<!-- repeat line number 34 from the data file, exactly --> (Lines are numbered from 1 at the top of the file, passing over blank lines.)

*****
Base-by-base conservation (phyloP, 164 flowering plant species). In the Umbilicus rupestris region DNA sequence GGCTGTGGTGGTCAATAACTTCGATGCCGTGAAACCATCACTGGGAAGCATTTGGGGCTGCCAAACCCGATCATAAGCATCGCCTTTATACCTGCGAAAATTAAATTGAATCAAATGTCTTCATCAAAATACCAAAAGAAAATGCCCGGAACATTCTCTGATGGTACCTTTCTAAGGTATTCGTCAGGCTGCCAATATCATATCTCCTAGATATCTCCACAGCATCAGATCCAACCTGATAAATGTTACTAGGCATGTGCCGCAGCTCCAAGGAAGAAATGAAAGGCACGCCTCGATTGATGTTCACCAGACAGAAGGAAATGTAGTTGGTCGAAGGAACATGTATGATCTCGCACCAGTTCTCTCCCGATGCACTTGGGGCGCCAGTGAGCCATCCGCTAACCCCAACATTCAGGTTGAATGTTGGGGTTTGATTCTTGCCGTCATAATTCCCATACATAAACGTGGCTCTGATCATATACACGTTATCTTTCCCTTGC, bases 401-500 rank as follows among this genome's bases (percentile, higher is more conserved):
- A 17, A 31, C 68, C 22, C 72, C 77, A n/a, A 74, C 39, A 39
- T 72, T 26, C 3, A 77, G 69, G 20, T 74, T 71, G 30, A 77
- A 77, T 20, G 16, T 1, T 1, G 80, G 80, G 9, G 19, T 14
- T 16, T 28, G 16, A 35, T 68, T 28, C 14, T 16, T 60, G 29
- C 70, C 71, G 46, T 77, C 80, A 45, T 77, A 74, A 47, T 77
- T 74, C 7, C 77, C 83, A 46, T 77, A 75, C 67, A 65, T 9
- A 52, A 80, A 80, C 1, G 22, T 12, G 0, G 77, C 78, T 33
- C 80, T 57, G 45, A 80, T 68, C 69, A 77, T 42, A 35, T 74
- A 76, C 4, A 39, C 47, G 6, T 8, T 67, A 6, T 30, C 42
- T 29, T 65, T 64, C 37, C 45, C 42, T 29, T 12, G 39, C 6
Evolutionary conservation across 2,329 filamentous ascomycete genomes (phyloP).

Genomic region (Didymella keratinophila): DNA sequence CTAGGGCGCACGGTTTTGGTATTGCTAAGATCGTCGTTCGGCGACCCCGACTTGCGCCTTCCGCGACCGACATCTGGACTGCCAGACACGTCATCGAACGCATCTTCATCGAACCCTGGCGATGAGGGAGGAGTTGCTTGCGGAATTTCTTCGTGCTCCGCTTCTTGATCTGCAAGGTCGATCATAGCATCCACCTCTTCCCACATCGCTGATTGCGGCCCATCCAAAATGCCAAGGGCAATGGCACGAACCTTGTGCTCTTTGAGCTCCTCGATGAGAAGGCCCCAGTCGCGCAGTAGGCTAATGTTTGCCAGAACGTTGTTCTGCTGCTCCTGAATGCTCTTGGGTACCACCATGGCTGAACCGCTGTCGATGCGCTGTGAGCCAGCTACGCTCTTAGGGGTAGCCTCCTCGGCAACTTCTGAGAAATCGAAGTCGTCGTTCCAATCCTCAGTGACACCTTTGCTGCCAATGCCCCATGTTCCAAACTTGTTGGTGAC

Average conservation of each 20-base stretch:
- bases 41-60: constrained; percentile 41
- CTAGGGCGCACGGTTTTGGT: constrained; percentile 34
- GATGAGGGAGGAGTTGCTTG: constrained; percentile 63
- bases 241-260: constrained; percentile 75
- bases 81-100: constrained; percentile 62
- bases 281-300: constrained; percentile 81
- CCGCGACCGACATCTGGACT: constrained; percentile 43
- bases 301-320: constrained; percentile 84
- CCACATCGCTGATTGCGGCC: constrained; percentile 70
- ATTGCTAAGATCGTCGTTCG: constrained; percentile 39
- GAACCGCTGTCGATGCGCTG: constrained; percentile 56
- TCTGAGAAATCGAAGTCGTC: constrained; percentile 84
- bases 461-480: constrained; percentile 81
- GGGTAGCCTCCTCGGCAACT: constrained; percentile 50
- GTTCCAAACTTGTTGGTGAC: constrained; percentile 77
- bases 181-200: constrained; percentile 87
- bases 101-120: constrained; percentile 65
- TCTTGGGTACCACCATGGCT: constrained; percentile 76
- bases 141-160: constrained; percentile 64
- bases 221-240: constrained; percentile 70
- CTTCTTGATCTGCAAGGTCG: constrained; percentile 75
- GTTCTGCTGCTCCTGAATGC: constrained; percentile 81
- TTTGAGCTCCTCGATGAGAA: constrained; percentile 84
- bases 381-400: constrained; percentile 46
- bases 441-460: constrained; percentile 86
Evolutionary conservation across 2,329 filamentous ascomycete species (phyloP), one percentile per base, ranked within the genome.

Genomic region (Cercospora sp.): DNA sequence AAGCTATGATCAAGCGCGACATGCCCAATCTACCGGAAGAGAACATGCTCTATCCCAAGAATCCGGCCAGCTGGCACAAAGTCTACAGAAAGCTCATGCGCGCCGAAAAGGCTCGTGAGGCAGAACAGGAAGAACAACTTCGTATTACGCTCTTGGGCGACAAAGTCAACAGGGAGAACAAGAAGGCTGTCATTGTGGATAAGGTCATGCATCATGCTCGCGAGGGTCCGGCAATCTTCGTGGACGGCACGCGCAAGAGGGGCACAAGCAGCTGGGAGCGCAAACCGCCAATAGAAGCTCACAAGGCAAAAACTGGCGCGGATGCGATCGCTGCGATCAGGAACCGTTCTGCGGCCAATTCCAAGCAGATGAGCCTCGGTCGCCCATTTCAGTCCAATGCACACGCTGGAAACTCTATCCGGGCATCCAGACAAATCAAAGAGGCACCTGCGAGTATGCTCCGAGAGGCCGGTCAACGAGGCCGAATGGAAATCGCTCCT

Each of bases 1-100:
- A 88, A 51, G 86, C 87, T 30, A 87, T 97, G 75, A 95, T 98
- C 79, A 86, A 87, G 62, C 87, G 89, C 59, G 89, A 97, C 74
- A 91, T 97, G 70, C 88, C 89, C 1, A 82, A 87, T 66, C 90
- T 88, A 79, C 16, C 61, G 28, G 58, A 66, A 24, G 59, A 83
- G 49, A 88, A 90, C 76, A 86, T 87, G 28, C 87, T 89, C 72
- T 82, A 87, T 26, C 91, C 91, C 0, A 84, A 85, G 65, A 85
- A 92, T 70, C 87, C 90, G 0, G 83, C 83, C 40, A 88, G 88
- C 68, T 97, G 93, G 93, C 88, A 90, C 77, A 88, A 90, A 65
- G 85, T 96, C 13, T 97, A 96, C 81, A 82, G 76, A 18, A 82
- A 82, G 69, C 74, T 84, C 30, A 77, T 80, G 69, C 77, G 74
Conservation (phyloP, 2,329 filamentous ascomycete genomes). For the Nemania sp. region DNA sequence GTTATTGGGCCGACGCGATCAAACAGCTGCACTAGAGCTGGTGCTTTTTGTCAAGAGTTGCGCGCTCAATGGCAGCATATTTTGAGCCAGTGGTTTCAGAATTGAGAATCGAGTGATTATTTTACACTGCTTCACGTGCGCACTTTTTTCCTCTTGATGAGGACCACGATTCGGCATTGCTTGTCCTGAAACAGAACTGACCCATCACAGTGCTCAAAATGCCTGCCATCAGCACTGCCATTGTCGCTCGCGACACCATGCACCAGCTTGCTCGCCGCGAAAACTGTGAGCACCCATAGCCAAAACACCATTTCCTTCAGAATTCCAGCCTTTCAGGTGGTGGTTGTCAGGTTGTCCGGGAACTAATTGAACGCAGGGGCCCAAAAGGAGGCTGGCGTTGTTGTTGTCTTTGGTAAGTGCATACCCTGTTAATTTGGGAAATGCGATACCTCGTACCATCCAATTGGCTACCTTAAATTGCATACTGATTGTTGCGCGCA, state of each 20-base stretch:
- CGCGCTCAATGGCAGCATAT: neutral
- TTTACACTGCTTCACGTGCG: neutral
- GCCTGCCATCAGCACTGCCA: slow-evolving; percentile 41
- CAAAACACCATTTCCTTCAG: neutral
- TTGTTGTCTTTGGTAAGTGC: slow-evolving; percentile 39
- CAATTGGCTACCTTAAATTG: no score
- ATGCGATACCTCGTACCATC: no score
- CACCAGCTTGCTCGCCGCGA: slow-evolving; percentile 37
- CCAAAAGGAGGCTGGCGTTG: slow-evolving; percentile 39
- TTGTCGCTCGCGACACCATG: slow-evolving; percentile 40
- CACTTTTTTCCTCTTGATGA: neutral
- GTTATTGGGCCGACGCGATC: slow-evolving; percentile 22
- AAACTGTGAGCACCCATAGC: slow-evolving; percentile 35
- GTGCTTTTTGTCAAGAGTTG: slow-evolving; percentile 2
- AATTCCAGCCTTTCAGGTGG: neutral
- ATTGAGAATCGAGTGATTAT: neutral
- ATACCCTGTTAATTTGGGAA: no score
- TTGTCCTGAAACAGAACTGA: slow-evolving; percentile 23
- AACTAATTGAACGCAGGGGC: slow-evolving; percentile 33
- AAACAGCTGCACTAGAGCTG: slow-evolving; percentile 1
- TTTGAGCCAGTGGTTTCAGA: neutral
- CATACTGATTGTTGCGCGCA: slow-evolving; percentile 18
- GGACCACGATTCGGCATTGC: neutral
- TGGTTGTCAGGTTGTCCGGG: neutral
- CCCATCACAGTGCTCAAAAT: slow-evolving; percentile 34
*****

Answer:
- bases 221-240: constrained; percentile 70